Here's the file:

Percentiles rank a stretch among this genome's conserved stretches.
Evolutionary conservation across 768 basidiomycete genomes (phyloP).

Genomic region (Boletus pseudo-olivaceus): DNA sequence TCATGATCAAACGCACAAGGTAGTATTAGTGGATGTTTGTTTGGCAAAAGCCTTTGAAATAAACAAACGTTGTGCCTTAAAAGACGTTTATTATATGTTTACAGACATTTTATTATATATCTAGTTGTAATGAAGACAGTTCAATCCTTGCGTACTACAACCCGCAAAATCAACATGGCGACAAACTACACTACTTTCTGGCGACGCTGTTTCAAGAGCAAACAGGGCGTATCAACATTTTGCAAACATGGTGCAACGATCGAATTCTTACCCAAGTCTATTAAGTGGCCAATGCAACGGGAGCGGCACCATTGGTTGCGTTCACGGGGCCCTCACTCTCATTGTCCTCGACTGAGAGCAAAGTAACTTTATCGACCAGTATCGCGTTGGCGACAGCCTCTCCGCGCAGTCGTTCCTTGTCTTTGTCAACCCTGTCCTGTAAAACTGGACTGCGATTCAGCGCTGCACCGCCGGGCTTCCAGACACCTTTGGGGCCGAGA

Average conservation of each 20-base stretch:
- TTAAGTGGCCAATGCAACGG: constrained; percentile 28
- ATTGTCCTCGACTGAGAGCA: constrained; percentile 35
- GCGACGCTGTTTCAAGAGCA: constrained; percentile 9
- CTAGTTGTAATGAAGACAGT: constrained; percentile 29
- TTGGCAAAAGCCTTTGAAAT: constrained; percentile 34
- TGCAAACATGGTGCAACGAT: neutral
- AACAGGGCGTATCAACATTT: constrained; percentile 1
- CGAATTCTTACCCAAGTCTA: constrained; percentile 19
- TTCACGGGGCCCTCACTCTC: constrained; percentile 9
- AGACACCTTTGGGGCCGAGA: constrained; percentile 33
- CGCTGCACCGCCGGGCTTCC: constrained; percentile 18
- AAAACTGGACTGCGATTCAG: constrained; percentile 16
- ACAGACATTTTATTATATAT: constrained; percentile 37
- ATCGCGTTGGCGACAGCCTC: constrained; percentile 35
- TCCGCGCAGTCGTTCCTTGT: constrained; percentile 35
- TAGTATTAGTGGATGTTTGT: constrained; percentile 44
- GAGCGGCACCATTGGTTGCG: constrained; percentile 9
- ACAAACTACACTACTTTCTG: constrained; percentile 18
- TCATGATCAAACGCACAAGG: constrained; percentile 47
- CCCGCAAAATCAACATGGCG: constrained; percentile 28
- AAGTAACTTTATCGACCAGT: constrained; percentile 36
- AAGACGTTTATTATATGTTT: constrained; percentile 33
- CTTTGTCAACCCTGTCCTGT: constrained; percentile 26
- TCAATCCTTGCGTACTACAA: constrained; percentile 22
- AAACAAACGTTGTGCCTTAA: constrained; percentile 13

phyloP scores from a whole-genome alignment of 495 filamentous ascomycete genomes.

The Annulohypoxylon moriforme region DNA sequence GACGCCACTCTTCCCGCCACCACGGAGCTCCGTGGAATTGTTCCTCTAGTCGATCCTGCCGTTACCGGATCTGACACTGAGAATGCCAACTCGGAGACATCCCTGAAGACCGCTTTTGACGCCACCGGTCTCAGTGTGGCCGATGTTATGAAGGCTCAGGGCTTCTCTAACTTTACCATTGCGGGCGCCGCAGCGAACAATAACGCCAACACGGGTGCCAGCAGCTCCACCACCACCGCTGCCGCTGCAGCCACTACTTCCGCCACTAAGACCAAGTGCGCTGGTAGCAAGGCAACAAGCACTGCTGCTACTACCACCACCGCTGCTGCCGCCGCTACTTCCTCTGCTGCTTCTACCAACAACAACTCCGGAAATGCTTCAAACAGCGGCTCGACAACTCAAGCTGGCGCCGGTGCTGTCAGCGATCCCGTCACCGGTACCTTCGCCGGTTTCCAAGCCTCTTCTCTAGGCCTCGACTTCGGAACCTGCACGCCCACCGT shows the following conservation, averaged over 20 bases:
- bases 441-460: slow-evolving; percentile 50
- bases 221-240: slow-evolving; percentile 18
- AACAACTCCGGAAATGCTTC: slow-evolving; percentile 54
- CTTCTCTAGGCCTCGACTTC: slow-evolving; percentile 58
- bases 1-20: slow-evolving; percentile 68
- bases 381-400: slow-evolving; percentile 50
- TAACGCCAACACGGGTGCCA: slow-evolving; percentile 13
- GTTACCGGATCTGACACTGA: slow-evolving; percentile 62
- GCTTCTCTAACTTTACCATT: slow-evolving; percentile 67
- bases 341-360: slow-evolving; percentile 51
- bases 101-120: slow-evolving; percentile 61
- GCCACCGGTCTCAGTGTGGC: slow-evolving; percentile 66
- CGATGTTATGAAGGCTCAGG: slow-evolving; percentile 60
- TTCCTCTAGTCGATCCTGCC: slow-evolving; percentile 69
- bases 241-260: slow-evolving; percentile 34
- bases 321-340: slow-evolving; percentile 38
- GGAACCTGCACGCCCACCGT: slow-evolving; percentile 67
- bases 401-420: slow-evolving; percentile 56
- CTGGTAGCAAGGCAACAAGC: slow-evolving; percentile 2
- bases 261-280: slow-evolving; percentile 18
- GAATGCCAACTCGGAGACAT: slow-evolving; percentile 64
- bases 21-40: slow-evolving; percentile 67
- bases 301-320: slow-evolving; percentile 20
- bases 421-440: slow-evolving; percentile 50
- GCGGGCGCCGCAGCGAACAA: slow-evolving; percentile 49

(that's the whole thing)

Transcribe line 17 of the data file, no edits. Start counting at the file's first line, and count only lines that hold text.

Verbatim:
- ACAGACATTTTATTATATAT: constrained; percentile 37